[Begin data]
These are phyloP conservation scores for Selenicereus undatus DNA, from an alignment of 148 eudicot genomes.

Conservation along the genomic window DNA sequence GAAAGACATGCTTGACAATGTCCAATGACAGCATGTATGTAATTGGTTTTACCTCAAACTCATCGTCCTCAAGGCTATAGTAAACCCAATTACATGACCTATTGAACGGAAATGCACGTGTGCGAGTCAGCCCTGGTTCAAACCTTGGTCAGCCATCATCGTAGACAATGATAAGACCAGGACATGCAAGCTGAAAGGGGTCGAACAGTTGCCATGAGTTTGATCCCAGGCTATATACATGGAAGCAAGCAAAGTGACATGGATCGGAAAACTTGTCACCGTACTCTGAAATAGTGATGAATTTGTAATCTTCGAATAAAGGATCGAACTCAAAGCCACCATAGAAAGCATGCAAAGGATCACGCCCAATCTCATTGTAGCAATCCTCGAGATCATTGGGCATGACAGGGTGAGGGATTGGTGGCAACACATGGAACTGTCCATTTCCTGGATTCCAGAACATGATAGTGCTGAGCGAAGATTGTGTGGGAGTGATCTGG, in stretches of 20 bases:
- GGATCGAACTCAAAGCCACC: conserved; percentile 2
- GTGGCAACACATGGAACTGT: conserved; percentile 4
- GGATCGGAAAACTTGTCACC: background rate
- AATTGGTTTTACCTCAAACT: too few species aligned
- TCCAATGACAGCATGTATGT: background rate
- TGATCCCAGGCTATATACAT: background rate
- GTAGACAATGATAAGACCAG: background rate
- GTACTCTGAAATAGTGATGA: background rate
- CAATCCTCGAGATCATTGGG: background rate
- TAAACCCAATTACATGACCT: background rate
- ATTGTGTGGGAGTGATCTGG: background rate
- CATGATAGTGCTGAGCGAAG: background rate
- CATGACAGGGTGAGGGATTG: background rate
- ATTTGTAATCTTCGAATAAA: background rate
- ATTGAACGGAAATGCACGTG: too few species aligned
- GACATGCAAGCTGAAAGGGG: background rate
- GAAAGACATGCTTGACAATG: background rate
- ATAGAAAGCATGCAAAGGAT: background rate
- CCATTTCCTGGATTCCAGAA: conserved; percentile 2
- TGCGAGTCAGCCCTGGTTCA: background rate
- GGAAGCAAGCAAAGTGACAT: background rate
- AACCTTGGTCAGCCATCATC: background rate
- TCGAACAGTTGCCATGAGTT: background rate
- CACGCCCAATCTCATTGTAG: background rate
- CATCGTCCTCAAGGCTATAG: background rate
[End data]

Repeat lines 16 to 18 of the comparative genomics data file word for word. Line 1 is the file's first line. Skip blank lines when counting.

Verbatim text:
- ATTTGTAATCTTCGAATAAA: background rate
- ATTGAACGGAAATGCACGTG: too few species aligned
- GACATGCAAGCTGAAAGGGG: background rate